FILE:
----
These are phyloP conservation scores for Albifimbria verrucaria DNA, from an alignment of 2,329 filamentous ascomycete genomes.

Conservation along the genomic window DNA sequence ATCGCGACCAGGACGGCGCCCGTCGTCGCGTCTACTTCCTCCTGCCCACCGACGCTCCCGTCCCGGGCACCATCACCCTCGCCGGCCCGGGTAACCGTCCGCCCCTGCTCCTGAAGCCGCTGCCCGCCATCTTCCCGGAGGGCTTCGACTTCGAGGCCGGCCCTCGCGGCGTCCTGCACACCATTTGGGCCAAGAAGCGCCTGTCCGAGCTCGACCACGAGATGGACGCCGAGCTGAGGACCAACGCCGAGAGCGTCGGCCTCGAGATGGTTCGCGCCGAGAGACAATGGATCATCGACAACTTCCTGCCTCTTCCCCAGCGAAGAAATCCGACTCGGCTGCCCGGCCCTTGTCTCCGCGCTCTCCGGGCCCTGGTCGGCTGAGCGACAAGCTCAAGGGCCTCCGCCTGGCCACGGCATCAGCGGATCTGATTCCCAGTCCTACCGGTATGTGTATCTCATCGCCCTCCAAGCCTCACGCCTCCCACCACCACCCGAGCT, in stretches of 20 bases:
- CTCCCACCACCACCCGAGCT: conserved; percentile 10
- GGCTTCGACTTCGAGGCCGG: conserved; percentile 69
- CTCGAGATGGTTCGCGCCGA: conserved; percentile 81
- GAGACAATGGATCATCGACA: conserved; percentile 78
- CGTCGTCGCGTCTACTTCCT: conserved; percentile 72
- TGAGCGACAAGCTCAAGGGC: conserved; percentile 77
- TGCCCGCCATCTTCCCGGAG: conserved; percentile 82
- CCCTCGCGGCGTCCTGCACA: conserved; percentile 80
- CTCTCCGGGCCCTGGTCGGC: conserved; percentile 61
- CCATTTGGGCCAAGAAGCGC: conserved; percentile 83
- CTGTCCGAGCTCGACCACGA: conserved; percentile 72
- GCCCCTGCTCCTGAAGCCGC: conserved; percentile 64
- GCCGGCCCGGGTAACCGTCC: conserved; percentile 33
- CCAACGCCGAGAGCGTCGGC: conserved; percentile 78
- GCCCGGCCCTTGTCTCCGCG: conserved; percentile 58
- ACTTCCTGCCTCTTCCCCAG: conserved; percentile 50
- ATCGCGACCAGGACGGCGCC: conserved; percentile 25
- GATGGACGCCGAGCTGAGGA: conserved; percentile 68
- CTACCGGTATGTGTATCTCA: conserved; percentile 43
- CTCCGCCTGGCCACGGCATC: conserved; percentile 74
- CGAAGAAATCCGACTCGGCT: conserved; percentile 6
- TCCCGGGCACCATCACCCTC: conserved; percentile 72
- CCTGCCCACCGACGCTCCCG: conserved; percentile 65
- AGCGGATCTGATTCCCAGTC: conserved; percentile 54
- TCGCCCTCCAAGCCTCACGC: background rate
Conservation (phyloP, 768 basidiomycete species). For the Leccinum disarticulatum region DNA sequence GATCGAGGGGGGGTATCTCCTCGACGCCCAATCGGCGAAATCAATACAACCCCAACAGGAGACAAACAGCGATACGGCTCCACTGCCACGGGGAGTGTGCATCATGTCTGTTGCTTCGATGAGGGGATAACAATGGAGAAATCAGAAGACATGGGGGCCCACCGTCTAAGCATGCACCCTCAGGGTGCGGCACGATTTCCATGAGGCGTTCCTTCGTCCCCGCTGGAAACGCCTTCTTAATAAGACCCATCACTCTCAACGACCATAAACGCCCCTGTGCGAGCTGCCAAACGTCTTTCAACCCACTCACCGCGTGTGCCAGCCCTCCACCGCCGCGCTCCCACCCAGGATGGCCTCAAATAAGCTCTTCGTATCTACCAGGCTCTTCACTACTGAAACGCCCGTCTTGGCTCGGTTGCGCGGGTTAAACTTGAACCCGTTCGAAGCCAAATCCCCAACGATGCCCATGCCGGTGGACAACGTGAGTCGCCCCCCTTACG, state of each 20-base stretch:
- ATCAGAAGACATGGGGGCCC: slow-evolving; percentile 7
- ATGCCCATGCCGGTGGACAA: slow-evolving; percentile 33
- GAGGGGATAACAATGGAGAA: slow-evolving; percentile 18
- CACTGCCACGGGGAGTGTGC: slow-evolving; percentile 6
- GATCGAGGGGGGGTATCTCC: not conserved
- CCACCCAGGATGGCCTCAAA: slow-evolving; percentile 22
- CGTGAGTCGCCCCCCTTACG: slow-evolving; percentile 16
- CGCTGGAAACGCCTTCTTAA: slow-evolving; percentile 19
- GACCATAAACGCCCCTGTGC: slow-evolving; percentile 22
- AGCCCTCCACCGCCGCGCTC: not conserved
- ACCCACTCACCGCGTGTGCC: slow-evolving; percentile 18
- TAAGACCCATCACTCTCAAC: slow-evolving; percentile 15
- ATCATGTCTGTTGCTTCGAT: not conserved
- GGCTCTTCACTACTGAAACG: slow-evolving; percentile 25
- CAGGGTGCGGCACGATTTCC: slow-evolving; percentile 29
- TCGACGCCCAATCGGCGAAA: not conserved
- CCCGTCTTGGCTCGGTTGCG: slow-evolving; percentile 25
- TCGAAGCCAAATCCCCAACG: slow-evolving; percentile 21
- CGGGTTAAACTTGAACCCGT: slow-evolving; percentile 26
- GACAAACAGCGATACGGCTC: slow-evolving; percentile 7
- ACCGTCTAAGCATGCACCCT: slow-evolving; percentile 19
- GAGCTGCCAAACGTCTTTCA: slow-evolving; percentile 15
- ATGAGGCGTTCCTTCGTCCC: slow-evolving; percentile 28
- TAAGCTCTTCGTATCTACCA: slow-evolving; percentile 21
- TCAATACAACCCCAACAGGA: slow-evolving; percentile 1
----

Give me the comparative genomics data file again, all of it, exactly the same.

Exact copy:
These are phyloP conservation scores for Albifimbria verrucaria DNA, from an alignment of 2,329 filamentous ascomycete genomes.

Conservation along the genomic window DNA sequence ATCGCGACCAGGACGGCGCCCGTCGTCGCGTCTACTTCCTCCTGCCCACCGACGCTCCCGTCCCGGGCACCATCACCCTCGCCGGCCCGGGTAACCGTCCGCCCCTGCTCCTGAAGCCGCTGCCCGCCATCTTCCCGGAGGGCTTCGACTTCGAGGCCGGCCCTCGCGGCGTCCTGCACACCATTTGGGCCAAGAAGCGCCTGTCCGAGCTCGACCACGAGATGGACGCCGAGCTGAGGACCAACGCCGAGAGCGTCGGCCTCGAGATGGTTCGCGCCGAGAGACAATGGATCATCGACAACTTCCTGCCTCTTCCCCAGCGAAGAAATCCGACTCGGCTGCCCGGCCCTTGTCTCCGCGCTCTCCGGGCCCTGGTCGGCTGAGCGACAAGCTCAAGGGCCTCCGCCTGGCCACGGCATCAGCGGATCTGATTCCCAGTCCTACCGGTATGTGTATCTCATCGCCCTCCAAGCCTCACGCCTCCCACCACCACCCGAGCT, in stretches of 20 bases:
- CTCCCACCACCACCCGAGCT: conserved; percentile 10
- GGCTTCGACTTCGAGGCCGG: conserved; percentile 69
- CTCGAGATGGTTCGCGCCGA: conserved; percentile 81
- GAGACAATGGATCATCGACA: conserved; percentile 78
- CGTCGTCGCGTCTACTTCCT: conserved; percentile 72
- TGAGCGACAAGCTCAAGGGC: conserved; percentile 77
- TGCCCGCCATCTTCCCGGAG: conserved; percentile 82
- CCCTCGCGGCGTCCTGCACA: conserved; percentile 80
- CTCTCCGGGCCCTGGTCGGC: conserved; percentile 61
- CCATTTGGGCCAAGAAGCGC: conserved; percentile 83
- CTGTCCGAGCTCGACCACGA: conserved; percentile 72
- GCCCCTGCTCCTGAAGCCGC: conserved; percentile 64
- GCCGGCCCGGGTAACCGTCC: conserved; percentile 33
- CCAACGCCGAGAGCGTCGGC: conserved; percentile 78
- GCCCGGCCCTTGTCTCCGCG: conserved; percentile 58
- ACTTCCTGCCTCTTCCCCAG: conserved; percentile 50
- ATCGCGACCAGGACGGCGCC: conserved; percentile 25
- GATGGACGCCGAGCTGAGGA: conserved; percentile 68
- CTACCGGTATGTGTATCTCA: conserved; percentile 43
- CTCCGCCTGGCCACGGCATC: conserved; percentile 74
- CGAAGAAATCCGACTCGGCT: conserved; percentile 6
- TCCCGGGCACCATCACCCTC: conserved; percentile 72
- CCTGCCCACCGACGCTCCCG: conserved; percentile 65
- AGCGGATCTGATTCCCAGTC: conserved; percentile 54
- TCGCCCTCCAAGCCTCACGC: background rate
Conservation (phyloP, 768 basidiomycete species). For the Leccinum disarticulatum region DNA sequence GATCGAGGGGGGGTATCTCCTCGACGCCCAATCGGCGAAATCAATACAACCCCAACAGGAGACAAACAGCGATACGGCTCCACTGCCACGGGGAGTGTGCATCATGTCTGTTGCTTCGATGAGGGGATAACAATGGAGAAATCAGAAGACATGGGGGCCCACCGTCTAAGCATGCACCCTCAGGGTGCGGCACGATTTCCATGAGGCGTTCCTTCGTCCCCGCTGGAAACGCCTTCTTAATAAGACCCATCACTCTCAACGACCATAAACGCCCCTGTGCGAGCTGCCAAACGTCTTTCAACCCACTCACCGCGTGTGCCAGCCCTCCACCGCCGCGCTCCCACCCAGGATGGCCTCAAATAAGCTCTTCGTATCTACCAGGCTCTTCACTACTGAAACGCCCGTCTTGGCTCGGTTGCGCGGGTTAAACTTGAACCCGTTCGAAGCCAAATCCCCAACGATGCCCATGCCGGTGGACAACGTGAGTCGCCCCCCTTACG, state of each 20-base stretch:
- ATCAGAAGACATGGGGGCCC: slow-evolving; percentile 7
- ATGCCCATGCCGGTGGACAA: slow-evolving; percentile 33
- GAGGGGATAACAATGGAGAA: slow-evolving; percentile 18
- CACTGCCACGGGGAGTGTGC: slow-evolving; percentile 6
- GATCGAGGGGGGGTATCTCC: not conserved
- CCACCCAGGATGGCCTCAAA: slow-evolving; percentile 22
- CGTGAGTCGCCCCCCTTACG: slow-evolving; percentile 16
- CGCTGGAAACGCCTTCTTAA: slow-evolving; percentile 19
- GACCATAAACGCCCCTGTGC: slow-evolving; percentile 22
- AGCCCTCCACCGCCGCGCTC: not conserved
- ACCCACTCACCGCGTGTGCC: slow-evolving; percentile 18
- TAAGACCCATCACTCTCAAC: slow-evolving; percentile 15
- ATCATGTCTGTTGCTTCGAT: not conserved
- GGCTCTTCACTACTGAAACG: slow-evolving; percentile 25
- CAGGGTGCGGCACGATTTCC: slow-evolving; percentile 29
- TCGACGCCCAATCGGCGAAA: not conserved
- CCCGTCTTGGCTCGGTTGCG: slow-evolving; percentile 25
- TCGAAGCCAAATCCCCAACG: slow-evolving; percentile 21
- CGGGTTAAACTTGAACCCGT: slow-evolving; percentile 26
- GACAAACAGCGATACGGCTC: slow-evolving; percentile 7
- ACCGTCTAAGCATGCACCCT: slow-evolving; percentile 19
- GAGCTGCCAAACGTCTTTCA: slow-evolving; percentile 15
- ATGAGGCGTTCCTTCGTCCC: slow-evolving; percentile 28
- TAAGCTCTTCGTATCTACCA: slow-evolving; percentile 21
- TCAATACAACCCCAACAGGA: slow-evolving; percentile 1